Photos of the first Collimator Module Assembly

The images below were taken during the assembly of the first collimator module in the barn at the Nuclear Physics Lab, University of Illinois, Urbana-Champaign. The aluminum plates for the structure of the collimators were manufactured at Anderson Tool & Engineering, Inc, in Anderson, IN. All of the fasteners are made of aluminum, and were custom fabricated by Decatur Bolt.

The most significant problem Bartoszek Engineering solved in the design of the collimators was the structure's ability to absorb the differential contraction between the aluminum and lead which occurs as the collimators are cooled from room temperature to liquid helium temperature. The lead wants to contract by about twice as much as the aluminum does. The solution was to design two different types of bolted connections. On each block of lead a single fastener attaches the lead as an anchor in a tight fitting counterbored hole in the aluminum. The other one or two bolts attaching a block are able to move toward the anchor bolt because the aluminum plates were slotted around their counterbores. These slots create a connection which is soft in one direction in the plane of the plate, and rigid in the others, including out-of-plane rigidity. The slotted connection is called a "spring beam" connection.

The red structures, called "toasters", were fabricated by the Civil Engineering shop at UIUC. The toasters are assembly and shipping fixtures that were necessary because the collimators can only be supported by the same surfaces that allow them to be bolted to the octagon rings in the G0 cryostat.

Assembly of the collimators was accomplished by a crack group of technicians and undergrads at UIUC, including Andy Kenyon, Eric Thorsland, and John Blackburn.

Readying the first side plate, 62K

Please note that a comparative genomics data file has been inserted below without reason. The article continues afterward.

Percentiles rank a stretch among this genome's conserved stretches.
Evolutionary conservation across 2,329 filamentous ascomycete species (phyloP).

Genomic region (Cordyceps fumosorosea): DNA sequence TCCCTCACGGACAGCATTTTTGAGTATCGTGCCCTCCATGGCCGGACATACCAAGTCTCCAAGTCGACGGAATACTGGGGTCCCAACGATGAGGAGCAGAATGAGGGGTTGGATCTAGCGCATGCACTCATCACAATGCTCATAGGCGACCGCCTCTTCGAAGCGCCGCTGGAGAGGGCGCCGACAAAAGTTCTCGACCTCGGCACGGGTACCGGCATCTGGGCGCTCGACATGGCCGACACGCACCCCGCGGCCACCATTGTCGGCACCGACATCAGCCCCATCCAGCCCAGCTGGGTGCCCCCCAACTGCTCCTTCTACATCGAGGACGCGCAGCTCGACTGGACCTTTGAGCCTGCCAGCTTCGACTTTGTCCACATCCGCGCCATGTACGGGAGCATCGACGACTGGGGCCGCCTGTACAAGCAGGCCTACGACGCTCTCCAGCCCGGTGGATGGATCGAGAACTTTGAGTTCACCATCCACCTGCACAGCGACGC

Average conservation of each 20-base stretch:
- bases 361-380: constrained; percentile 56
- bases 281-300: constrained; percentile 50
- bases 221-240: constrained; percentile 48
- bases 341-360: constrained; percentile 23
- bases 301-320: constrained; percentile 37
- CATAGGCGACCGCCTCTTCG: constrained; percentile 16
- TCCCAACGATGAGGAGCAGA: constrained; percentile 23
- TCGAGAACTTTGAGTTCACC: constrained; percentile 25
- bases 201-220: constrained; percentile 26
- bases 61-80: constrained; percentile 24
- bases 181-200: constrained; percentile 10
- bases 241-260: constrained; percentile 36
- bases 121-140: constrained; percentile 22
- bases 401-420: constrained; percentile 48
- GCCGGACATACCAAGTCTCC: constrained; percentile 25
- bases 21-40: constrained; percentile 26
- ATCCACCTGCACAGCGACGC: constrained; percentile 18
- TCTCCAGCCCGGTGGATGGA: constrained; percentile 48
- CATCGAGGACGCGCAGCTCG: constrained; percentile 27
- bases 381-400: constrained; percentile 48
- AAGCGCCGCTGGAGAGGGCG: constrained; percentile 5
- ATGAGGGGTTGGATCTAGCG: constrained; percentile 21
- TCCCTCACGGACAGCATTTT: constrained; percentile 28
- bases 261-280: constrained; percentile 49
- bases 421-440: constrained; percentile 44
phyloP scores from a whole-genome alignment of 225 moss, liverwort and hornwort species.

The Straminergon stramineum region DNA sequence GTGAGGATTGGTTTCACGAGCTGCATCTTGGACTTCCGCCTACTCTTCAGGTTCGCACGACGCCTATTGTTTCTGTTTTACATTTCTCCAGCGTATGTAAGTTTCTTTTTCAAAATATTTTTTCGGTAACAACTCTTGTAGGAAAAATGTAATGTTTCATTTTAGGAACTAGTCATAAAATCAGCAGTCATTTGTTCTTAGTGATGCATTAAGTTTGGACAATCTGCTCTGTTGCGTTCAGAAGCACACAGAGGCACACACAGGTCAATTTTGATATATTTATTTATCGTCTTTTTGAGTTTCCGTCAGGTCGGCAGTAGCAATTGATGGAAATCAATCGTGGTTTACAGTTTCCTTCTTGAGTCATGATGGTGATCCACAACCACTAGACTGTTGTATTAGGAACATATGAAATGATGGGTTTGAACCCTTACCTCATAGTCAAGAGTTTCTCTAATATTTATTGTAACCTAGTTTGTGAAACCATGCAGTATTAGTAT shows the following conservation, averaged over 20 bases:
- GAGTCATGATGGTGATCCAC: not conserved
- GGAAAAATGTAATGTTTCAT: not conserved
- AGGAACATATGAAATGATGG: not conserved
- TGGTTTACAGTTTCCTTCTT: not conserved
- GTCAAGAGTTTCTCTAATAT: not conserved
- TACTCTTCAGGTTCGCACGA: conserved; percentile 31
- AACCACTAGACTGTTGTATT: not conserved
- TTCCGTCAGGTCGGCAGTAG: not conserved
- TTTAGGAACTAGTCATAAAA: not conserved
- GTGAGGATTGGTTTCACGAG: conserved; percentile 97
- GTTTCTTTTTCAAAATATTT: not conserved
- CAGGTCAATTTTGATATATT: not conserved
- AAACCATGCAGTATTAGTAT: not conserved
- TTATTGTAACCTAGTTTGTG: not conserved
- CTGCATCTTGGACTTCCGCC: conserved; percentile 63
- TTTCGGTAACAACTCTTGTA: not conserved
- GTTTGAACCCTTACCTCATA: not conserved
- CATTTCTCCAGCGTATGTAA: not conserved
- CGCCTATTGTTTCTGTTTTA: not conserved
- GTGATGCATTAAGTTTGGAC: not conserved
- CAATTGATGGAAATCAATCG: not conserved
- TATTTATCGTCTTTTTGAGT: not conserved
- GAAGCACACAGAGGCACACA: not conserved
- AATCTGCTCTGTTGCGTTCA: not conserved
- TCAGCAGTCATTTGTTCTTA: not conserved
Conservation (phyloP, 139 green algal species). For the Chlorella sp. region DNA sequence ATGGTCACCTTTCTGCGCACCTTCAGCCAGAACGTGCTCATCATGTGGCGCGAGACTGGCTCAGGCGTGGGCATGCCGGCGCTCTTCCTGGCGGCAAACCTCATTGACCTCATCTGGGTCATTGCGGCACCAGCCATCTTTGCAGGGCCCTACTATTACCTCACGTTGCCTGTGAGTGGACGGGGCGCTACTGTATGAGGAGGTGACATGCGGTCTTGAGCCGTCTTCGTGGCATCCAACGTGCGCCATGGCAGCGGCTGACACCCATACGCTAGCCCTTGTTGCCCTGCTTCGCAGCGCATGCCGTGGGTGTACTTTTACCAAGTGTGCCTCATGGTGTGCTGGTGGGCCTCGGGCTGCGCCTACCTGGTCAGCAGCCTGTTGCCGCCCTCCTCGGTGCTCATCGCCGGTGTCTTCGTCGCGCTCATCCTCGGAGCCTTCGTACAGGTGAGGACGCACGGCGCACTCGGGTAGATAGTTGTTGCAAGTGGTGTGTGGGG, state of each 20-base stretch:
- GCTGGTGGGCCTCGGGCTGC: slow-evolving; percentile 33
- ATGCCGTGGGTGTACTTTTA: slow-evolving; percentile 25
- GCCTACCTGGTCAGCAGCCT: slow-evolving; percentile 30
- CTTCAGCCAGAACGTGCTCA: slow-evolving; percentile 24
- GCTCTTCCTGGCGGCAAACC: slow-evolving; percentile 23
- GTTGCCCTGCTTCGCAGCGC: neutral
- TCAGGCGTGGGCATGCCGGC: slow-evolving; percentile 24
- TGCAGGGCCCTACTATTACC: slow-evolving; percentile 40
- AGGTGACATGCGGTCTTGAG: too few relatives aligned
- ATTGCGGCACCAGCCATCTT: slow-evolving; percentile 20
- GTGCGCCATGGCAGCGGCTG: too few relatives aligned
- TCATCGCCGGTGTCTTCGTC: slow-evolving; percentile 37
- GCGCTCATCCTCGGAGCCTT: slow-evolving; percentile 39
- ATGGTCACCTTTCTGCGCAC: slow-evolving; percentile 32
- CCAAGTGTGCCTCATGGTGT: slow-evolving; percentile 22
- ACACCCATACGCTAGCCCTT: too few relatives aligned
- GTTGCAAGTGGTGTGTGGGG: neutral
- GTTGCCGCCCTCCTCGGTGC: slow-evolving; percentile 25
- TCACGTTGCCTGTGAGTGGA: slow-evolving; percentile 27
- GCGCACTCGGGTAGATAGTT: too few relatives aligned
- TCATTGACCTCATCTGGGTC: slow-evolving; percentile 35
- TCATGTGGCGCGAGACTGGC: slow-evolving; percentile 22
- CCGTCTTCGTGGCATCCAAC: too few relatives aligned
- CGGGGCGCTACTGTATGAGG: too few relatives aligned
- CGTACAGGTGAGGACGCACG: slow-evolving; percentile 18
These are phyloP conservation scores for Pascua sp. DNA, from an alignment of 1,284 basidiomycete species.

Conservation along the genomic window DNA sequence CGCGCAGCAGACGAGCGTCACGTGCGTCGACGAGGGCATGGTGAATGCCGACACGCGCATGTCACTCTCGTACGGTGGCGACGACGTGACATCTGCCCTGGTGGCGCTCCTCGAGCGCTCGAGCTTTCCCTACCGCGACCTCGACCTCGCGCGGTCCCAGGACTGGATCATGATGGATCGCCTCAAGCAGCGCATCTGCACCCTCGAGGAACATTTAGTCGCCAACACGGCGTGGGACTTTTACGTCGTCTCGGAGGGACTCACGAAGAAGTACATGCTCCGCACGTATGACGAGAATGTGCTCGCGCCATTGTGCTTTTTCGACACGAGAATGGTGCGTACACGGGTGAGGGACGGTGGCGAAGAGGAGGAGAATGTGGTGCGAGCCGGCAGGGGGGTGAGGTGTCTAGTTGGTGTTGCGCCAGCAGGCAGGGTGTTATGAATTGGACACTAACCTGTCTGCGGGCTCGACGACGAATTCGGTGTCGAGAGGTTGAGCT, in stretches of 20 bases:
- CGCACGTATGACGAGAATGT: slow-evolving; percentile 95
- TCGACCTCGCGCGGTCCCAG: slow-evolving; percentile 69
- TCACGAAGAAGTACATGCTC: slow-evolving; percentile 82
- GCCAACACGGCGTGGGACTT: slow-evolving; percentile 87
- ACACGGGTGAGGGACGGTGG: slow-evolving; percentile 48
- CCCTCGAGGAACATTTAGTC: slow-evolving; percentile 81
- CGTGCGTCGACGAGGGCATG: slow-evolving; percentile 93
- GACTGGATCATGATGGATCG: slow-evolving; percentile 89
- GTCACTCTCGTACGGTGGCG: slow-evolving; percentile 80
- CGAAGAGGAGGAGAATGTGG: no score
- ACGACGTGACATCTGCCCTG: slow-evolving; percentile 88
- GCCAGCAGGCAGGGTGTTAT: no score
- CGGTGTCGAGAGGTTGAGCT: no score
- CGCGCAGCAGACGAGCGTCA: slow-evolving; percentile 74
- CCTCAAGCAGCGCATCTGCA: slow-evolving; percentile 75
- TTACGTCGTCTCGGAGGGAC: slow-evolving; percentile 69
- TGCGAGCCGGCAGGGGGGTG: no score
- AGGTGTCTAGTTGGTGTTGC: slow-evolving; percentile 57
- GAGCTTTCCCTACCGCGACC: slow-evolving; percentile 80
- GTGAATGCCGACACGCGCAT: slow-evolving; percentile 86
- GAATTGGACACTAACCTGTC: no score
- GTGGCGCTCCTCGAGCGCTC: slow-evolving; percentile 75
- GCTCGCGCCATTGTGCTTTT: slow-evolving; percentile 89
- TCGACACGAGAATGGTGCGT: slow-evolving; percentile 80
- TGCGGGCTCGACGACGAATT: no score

Ron Laszewski, the designer of the G0 spectrometer, stands next to a side plate of the first collimator. The first piece to be attached to the toaster was the "top hat", onto which all the other collimator pieces are attached. Side plates act as flanges in the box structure that carries the weight of the lead out to the octagon rings. This one is being readied for cleaning to vacuum standards.

Lowering the LOS-LP block, 58K

Clearances on the LOS-LP block had to be carefully considered because it only goes into the wedge shaped structure of the collimator one way and is trapped by edges of the aluminum plates. By properly lifting it from three points on its "top" surface, the block's edges are aligned to the bottom edge of the side plate and it slips in with no trouble at all. Solid modeling determined the correct location of the pick points to achieve the alignment.

Installing an azimuthal collimator block, 60K

Azimuthal collimator blocks look flat on their exposed surfaces, but in reality the surface which determines the azimuthal acceptance of the collimator is a warped surface. AutoCAD's Mechanical Desktop was essential in creating the solid which the shape was made from. A NURBS surface was first created to the warped specification and then a prismatic solid was cut with this surface creating the finished part.

Rotating the toaster/collimator assembly, 51K